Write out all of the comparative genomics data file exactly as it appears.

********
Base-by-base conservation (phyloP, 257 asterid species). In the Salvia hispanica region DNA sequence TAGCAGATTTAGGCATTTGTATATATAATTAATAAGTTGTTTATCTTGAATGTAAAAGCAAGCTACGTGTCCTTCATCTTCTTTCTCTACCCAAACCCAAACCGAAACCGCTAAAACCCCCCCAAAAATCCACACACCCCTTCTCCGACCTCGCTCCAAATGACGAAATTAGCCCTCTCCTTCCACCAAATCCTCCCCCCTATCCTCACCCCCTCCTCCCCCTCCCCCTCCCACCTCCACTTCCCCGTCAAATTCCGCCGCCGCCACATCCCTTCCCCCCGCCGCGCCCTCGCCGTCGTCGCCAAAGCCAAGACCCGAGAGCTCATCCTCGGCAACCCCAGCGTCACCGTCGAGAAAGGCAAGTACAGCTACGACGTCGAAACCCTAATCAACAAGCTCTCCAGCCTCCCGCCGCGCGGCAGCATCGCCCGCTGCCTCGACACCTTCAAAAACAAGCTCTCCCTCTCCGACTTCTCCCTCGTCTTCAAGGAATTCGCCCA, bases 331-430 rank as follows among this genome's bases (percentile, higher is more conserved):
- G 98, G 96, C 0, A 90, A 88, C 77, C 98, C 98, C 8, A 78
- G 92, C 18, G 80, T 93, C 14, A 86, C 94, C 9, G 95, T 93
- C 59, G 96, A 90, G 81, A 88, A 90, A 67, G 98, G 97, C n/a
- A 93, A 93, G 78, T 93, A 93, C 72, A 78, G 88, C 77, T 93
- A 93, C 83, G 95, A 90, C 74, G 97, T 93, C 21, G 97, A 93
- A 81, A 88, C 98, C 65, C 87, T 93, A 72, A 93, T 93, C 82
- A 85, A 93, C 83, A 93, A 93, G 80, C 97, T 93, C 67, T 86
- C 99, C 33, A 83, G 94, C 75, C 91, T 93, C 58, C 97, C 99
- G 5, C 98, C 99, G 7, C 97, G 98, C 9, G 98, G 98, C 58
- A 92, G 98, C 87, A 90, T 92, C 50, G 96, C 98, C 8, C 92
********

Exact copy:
Base-by-base conservation (phyloP, 257 asterid species). In the Salvia hispanica region DNA sequence TAGCAGATTTAGGCATTTGTATATATAATTAATAAGTTGTTTATCTTGAATGTAAAAGCAAGCTACGTGTCCTTCATCTTCTTTCTCTACCCAAACCCAAACCGAAACCGCTAAAACCCCCCCAAAAATCCACACACCCCTTCTCCGACCTCGCTCCAAATGACGAAATTAGCCCTCTCCTTCCACCAAATCCTCCCCCCTATCCTCACCCCCTCCTCCCCCTCCCCCTCCCACCTCCACTTCCCCGTCAAATTCCGCCGCCGCCACATCCCTTCCCCCCGCCGCGCCCTCGCCGTCGTCGCCAAAGCCAAGACCCGAGAGCTCATCCTCGGCAACCCCAGCGTCACCGTCGAGAAAGGCAAGTACAGCTACGACGTCGAAACCCTAATCAACAAGCTCTCCAGCCTCCCGCCGCGCGGCAGCATCGCCCGCTGCCTCGACACCTTCAAAAACAAGCTCTCCCTCTCCGACTTCTCCCTCGTCTTCAAGGAATTCGCCCA, bases 331-430 rank as follows among this genome's bases (percentile, higher is more conserved):
- G 98, G 96, C 0, A 90, A 88, C 77, C 98, C 98, C 8, A 78
- G 92, C 18, G 80, T 93, C 14, A 86, C 94, C 9, G 95, T 93
- C 59, G 96, A 90, G 81, A 88, A 90, A 67, G 98, G 97, C n/a
- A 93, A 93, G 78, T 93, A 93, C 72, A 78, G 88, C 77, T 93
- A 93, C 83, G 95, A 90, C 74, G 97, T 93, C 21, G 97, A 93
- A 81, A 88, C 98, C 65, C 87, T 93, A 72, A 93, T 93, C 82
- A 85, A 93, C 83, A 93, A 93, G 80, C 97, T 93, C 67, T 86
- C 99, C 33, A 83, G 94, C 75, C 91, T 93, C 58, C 97, C 99
- G 5, C 98, C 99, G 7, C 97, G 98, C 9, G 98, G 98, C 58
- A 92, G 98, C 87, A 90, T 92, C 50, G 96, C 98, C 8, C 92